Back home, Labor Day signals the end of Summer (not the real end by the psychological end) and the start of the school year. Schooling follows a different calendar in Pune thus has been in session for a couple of months. I didn’t experience my grandson starting the 3rd grade. Fall holidays in the US include Columbus Day, a celebration of when the pestilence named Columbus invaded the Americas (a day I simply refuse to celebrate on moral grounds for he was a nasty, nasty fellow known for cutting off the hands of Native Americans when they were unable to contribute gold to the invaders). I also missed Halloween, a time to attend parties wearing costumes many which, I feel, are a releasing of alter egos. We are deep into the holiday season in India, a season which is significantly out of rhythm with my accustomed life.

Hindu Goddess Durga

Hindu Goddess Durga

The holiday season started with the Ganesh festival, all ten days celebrated, this year (festival dates upon the lunar calendar), during September, followed by the nine days of Navratri honoring the goddess Durga celebrated in October. Today marks the beginning of the biggest Hindu holiday of all, Dawali – the festival of lights, lasting five days, which finds many of my colleagues heading back to their native places for extended visits. Like Christmas in the US, my office will be pretty much empty next week.  I will be one of the few working in the office once the two company holidays on Monday and Tuesday are complete. Most likely, I will spend significant time working at home during these two days or working at my favorite weekend haunt, Cafe Coffee Day.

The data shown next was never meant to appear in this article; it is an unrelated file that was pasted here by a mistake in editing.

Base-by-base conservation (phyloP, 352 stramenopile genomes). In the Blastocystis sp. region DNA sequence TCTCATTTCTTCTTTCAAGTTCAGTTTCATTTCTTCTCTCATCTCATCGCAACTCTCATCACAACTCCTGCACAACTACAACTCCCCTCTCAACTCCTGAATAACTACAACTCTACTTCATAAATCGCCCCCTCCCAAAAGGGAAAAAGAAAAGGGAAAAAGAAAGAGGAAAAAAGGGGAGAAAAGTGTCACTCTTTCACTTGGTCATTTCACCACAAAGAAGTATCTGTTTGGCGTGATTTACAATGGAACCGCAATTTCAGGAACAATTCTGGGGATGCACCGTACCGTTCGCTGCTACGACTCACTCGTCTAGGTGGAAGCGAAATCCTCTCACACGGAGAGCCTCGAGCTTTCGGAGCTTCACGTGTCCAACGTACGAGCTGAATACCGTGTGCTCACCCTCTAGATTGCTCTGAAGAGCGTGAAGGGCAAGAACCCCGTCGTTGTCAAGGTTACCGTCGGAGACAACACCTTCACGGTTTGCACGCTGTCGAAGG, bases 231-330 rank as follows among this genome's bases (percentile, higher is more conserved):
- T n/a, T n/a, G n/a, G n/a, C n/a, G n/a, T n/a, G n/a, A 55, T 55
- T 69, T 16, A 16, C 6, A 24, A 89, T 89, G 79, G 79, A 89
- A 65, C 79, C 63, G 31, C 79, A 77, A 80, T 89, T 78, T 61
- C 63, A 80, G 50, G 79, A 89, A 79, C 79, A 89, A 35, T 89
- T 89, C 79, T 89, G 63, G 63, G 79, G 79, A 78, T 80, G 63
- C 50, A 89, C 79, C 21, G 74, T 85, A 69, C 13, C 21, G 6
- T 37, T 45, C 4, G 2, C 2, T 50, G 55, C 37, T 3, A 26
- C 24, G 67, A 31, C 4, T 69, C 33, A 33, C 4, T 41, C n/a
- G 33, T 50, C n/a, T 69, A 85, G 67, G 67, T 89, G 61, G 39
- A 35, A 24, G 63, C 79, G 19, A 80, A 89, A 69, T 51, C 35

While experiencing new cultural festivities is enjoyable, these Holidays don’t hold emotional significance in my life so my celebrations lack the fervor of the locals. At least, so far. Perhaps, next year when they decorate my life during my second year in India, I will feel differently. I sure hope so.

My Autumn
Writing this, I have come to realize that I am deep into the Autumn of my life. How deep I don’t know. I do know it’s not my Winter because my hair is not yet snow white – I cling to the traces of red which have become strawberry blonde. I find it astonishing that the Spring and Summer of my life have passed so quickly. It seems like just last week that I was in High School and just yesterday that my children were born. Yet, I find myself a father to three amazing grown children and a grandfather to a wonderful nine year old grandson.

My Family

My Family